Here Comes the Internet of Things: Here's How to Stay Secure
Some kinds of information can be easily deduced from metrics recorded by your home thermostat including what times of day your home is empty and during which hours you are typically asleep.
What's the Latest?
The Internet of Things takes advantage of aggregated data to help improve the efficiency of machines. In the case of home thermostats, perhaps the most common and democratic example, knowing at which times of day your city consumes the most energy can help you take advantage of price incentives to use less electricity. To create this useful information, the thermostat takes individual bits of data from individual homes. When using this technology, experts warn it is important to know whether you are helping to contribute to data aggregation. Doing so without taking the proper precautions can put you at risk.
What's the Big Idea?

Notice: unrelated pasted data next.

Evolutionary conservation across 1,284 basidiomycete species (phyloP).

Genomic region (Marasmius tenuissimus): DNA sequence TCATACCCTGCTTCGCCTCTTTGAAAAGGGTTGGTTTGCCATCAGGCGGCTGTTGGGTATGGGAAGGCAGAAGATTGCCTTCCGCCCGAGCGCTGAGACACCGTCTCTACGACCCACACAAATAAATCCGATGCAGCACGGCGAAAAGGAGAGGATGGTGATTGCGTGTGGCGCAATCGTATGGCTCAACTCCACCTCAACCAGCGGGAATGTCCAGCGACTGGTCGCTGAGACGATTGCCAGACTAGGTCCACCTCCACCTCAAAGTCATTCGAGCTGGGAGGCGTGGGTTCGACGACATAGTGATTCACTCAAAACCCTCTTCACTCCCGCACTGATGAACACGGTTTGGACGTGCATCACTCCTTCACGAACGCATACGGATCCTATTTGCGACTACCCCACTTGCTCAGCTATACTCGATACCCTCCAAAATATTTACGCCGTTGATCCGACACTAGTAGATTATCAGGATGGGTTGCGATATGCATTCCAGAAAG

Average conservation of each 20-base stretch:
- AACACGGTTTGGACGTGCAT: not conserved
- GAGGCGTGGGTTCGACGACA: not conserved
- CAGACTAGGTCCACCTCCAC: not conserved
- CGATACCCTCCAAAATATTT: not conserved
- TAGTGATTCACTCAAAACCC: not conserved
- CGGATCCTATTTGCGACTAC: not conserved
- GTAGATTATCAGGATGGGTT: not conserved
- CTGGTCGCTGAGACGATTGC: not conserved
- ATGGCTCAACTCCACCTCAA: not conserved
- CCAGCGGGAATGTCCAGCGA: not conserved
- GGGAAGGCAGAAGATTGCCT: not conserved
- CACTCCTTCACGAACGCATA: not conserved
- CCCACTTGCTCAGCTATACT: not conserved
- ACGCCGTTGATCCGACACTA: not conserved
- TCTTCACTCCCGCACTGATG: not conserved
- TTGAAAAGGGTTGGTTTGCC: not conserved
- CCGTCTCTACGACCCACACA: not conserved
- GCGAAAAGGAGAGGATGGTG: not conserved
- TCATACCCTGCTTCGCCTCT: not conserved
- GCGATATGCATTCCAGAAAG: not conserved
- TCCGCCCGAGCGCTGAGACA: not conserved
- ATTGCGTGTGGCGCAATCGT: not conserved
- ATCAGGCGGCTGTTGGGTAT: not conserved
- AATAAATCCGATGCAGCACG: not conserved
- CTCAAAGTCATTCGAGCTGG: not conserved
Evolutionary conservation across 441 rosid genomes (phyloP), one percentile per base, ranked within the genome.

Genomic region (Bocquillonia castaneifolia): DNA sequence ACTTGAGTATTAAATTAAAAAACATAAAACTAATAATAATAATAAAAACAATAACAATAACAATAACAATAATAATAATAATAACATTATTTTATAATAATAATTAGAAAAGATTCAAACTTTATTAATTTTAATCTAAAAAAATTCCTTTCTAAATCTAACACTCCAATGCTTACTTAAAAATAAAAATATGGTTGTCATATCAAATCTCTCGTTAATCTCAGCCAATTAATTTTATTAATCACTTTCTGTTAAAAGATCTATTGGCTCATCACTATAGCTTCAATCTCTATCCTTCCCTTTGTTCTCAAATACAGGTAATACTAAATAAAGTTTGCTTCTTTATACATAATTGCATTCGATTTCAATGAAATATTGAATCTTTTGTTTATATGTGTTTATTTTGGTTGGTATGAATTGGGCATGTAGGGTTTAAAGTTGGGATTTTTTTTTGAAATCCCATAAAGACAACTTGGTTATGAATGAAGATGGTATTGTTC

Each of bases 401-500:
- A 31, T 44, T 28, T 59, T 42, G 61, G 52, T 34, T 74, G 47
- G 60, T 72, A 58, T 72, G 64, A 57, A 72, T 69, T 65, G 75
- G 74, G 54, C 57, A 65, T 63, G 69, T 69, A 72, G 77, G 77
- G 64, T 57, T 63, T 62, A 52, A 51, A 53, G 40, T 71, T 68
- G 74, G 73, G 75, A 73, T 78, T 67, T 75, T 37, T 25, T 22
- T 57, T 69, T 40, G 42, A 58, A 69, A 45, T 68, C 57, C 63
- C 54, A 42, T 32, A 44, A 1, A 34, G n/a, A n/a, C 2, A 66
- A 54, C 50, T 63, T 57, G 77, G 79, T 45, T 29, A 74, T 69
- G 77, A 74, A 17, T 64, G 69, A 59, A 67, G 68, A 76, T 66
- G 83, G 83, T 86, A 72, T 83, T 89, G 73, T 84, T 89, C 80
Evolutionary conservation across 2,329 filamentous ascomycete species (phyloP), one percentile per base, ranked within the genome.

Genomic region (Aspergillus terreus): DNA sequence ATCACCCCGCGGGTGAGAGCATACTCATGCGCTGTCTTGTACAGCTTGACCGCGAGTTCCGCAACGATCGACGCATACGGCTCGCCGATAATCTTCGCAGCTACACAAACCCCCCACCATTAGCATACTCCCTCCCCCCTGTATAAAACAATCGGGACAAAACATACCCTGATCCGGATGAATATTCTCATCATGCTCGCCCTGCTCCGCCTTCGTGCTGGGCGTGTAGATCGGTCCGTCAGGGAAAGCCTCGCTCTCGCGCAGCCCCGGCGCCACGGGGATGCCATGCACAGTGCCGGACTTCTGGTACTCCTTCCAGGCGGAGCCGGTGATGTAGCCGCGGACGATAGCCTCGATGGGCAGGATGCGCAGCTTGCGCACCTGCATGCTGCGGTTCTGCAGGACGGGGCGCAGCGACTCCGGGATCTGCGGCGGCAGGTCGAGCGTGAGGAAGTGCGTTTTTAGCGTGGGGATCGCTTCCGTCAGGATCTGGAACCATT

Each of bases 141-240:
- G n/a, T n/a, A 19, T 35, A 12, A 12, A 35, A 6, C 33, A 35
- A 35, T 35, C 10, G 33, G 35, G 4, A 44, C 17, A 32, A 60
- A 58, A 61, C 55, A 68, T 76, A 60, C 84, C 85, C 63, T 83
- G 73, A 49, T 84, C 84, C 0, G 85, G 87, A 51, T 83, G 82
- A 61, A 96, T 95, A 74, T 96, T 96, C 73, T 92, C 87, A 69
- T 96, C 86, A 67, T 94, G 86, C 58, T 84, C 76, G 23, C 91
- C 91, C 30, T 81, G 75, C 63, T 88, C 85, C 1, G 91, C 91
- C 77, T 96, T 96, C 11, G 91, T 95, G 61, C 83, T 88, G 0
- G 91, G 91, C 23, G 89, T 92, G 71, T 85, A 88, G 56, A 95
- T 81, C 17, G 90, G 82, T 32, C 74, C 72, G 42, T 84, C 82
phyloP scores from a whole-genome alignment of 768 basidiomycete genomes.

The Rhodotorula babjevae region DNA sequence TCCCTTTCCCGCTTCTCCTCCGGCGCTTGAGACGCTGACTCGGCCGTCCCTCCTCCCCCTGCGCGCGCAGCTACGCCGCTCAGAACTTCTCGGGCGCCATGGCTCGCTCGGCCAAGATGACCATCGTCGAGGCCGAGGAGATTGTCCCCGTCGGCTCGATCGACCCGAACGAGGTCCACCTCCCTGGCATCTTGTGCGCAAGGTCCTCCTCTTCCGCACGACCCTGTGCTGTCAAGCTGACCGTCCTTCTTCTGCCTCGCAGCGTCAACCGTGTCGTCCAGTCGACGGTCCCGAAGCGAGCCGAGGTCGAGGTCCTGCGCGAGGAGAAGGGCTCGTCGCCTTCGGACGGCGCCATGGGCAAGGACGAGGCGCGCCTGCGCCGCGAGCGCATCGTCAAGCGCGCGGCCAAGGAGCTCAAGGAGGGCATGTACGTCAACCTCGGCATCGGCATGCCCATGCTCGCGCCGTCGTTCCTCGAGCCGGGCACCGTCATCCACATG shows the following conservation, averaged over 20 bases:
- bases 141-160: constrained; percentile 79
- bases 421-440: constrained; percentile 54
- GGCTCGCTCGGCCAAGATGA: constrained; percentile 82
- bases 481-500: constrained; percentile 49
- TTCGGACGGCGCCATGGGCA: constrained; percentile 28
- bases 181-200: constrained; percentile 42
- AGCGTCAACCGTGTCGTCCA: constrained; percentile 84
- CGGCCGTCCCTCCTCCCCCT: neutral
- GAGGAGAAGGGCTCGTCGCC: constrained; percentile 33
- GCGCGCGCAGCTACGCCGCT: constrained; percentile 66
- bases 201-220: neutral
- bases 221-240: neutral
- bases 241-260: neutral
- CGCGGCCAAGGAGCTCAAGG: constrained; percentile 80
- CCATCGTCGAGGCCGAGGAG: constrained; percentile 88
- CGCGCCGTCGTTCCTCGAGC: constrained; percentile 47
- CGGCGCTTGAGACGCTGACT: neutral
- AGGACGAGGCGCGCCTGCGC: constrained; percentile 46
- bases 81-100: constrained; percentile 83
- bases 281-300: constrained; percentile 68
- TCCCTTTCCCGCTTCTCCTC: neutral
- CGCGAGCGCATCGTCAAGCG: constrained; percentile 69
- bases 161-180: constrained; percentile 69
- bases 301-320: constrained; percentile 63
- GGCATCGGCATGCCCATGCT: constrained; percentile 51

Some kinds of information can be easily deduced from metrics recorded by your home thermostat including what times of day your home is empty and during which hours you are typically asleep. That may not be information you want floating around in public. For businesses, this means creating a stronger system of IT networks including "health tracking devices, smart metering devices, intelligent transportation devices, etc as part of other application patching." Industry observers recommend opting out of sharing systems until you have installed proper protections on your data.
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